Overview

  • Nepal has achieved remarkable progress over the last years. The country managed to halve the percentage of people living on less than $1.25 a day in only seven years, from 53 percent in 2003-04 to 25 percent in 2010-11 and is continuing to make progress. Several social indicators in education, health and gender have also improved.

    From post-conflict to democracy

    Since the end of the civil war in 2006, Nepal is transitioning to a federal democratic republic.  In September 2015, the country promulgated a new constitution which stipulates a series of elections beginning in May 2017.

    Despite Nepal’s short experience of democratic government, there have been significant political achievements in the last decade. Nepal’s highly-diverse population is coming to terms with difficult issues such as federalism and form of government, and has forged a strong consensus about the country’s identity as a secular, inclusive, and democratic republic.

    Focus on economic growth

    Moving forward, Nepal needs to deliver on its economic potential. The country’s economy grew steadily during the height of the conflict and yielded budget surpluses in 2013-14. However, after a devastating earthquake in April 25, 2015 followed by trade disruptions, the country registered the weakest growth in 14 years during FY 2016. The current growth levels are too low to reduce poverty and too dependent on remittances.

    Current Challenges

    • Nepal has a unique chance to end extreme poverty and spur more inclusive and sustained economic growth by removing major bottlenecks to public and private investment
    • Poor infrastructure:  Unreliable electrical power and low-quality transportation networks are the country’s most important economic bottlenecks and hinder job creation and the delivery of services. The Post-Disaster Needs Assessment conducted after the earthquake found that total damage and losses resulting from the earthquake amounted to about $7 billion, and reconstruction needs amounted to about $6.7 billion.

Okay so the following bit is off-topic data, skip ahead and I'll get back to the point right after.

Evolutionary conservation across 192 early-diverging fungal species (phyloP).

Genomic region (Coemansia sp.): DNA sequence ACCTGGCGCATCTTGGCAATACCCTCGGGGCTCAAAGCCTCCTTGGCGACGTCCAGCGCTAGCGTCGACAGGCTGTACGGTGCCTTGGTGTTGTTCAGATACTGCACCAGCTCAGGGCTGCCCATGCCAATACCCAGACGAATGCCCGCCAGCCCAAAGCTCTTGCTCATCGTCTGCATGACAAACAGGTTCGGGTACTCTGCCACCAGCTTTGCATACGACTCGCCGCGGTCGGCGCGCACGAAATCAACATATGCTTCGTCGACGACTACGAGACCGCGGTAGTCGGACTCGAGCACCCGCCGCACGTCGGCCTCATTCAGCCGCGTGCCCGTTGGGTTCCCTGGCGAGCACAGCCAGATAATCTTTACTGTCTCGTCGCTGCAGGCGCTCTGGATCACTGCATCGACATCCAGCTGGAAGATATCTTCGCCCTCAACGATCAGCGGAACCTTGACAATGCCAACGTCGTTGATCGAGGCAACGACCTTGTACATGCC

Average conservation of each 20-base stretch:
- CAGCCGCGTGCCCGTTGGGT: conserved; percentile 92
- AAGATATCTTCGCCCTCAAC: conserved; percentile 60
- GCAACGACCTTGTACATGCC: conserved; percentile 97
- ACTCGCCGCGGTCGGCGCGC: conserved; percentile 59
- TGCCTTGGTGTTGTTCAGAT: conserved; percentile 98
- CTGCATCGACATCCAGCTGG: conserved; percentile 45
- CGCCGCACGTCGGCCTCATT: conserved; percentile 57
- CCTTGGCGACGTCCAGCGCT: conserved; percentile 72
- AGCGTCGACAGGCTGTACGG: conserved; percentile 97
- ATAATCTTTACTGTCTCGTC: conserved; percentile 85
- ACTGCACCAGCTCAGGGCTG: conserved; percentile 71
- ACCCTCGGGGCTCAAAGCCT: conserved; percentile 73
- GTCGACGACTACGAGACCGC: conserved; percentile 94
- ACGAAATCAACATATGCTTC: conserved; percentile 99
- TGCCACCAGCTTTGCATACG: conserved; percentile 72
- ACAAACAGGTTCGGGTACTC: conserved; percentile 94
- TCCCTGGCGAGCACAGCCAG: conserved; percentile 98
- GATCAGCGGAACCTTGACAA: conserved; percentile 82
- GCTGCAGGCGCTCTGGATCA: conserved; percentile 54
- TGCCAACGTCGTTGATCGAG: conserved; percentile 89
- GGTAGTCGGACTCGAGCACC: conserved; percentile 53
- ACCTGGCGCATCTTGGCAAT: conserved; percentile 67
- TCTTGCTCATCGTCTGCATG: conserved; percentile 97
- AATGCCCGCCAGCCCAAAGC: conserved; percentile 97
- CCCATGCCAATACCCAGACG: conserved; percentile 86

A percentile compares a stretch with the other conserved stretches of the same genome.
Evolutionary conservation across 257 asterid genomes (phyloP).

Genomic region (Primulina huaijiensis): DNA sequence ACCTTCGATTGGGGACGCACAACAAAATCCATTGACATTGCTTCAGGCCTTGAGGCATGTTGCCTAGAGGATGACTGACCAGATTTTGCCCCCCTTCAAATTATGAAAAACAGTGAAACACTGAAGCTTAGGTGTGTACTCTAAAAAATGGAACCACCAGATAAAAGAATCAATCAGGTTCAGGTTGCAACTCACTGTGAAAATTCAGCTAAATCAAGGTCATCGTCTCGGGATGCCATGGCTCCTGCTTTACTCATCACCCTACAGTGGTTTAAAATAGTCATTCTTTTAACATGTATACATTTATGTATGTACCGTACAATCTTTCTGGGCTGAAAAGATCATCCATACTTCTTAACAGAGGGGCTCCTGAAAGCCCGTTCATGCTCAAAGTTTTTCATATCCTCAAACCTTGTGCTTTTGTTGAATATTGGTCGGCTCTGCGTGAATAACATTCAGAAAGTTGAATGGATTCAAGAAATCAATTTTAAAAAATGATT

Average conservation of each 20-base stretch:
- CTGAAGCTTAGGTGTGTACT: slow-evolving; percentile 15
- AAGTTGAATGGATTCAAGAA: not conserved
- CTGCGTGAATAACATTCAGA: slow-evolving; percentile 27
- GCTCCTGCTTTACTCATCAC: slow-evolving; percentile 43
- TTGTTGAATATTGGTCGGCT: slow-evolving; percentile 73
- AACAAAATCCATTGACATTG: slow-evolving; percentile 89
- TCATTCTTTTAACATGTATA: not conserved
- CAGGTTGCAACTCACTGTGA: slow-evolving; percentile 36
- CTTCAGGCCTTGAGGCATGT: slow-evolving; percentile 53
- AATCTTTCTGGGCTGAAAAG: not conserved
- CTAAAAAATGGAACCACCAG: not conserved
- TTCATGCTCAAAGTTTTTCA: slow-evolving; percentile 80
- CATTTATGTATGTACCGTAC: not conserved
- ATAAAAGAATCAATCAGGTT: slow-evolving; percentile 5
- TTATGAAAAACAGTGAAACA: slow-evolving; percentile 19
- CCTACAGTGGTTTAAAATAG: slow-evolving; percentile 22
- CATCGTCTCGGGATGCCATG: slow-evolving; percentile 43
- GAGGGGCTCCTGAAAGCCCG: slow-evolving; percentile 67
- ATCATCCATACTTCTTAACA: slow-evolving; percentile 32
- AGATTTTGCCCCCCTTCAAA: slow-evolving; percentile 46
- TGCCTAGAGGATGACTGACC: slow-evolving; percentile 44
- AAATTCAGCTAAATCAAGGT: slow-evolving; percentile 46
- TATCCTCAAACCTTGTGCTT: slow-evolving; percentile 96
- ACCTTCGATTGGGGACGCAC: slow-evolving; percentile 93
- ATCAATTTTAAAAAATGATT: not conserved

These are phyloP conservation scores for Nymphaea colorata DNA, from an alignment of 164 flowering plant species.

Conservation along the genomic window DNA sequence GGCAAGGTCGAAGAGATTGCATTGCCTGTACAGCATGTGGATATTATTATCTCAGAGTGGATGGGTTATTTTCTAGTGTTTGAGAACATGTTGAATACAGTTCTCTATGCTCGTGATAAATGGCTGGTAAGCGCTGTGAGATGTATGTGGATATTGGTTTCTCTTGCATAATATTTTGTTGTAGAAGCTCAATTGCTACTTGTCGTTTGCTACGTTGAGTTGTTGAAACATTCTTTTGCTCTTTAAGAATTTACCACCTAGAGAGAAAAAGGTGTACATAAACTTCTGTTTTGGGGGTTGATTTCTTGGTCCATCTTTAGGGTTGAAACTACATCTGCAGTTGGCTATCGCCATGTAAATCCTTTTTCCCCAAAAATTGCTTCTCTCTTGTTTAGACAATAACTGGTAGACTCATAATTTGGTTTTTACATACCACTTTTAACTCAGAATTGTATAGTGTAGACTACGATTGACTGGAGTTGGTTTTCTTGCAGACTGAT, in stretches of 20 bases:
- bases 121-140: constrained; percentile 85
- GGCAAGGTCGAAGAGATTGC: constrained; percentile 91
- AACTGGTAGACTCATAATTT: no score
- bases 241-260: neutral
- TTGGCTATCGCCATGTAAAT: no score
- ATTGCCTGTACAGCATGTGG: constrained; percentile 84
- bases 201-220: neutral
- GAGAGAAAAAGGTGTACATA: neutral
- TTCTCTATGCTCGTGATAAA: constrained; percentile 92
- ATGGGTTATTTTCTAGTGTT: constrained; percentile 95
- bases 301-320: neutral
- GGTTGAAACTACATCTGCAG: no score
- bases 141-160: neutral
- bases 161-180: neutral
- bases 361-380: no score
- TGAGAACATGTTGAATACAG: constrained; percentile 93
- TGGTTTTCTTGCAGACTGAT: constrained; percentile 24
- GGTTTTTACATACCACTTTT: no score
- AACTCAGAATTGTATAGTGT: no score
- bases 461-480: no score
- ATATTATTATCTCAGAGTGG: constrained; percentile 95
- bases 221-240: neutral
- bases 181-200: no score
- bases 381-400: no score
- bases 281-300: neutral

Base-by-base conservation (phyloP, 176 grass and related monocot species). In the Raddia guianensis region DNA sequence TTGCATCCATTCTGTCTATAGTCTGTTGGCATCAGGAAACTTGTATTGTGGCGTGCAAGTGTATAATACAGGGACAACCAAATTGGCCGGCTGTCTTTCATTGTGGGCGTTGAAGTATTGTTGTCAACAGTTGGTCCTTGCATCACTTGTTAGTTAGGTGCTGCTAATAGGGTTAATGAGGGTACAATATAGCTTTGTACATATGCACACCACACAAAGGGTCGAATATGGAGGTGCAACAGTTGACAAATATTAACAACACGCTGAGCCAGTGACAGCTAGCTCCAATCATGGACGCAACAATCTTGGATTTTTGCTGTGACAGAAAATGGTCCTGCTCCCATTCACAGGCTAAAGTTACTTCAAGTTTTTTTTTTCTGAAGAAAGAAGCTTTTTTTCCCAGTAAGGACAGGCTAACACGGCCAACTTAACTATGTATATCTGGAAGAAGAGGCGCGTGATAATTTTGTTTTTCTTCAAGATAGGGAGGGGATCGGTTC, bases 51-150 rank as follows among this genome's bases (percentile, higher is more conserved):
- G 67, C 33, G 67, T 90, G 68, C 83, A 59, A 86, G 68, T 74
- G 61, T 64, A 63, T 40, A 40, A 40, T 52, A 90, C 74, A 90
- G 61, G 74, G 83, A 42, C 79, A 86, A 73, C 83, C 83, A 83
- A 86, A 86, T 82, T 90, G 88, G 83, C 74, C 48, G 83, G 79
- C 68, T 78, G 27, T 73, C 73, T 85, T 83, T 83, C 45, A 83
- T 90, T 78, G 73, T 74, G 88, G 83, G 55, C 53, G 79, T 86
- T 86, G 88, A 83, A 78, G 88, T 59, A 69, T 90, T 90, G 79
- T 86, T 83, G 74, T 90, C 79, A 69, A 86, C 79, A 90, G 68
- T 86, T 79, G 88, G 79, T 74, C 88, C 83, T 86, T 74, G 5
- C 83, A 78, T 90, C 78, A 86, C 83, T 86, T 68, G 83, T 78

• A difficult regulatory environment constrains the private sector as businesses are required to comply with 130 processes from over 41 ministries and government agencies. A high degree of informality, characterized by a reluctance toward taxation, regulation and inspection, also prevails and diminishes the quality of good and services.
    • Stability in the financial sector: Some financial institutions remain at risk of insolvency, due to inadequate risk management practices, poor corporate governance and high credit exposure compounded by under-resourced supervision and weak enforcement of prudential norms. The regulatory framework remains weak; operational capacity to manage the fiscal costs of a financial crisis is limited; and so the capacity to prevent and manage potential crises remains a concern. 
    • At one-third of GDP, Agriculture represents an important source of growth and remains, at least over the medium-term, the largest employment sector for over three-quarters of the population.
    • Human development: Nepal has made good progress on many social indicators, but the rates of childhood malnutrition and chronic energy deficiency among women remain high. Poor infant and child feeding practices are prevalent. Access to health services remains unequal and of low quality.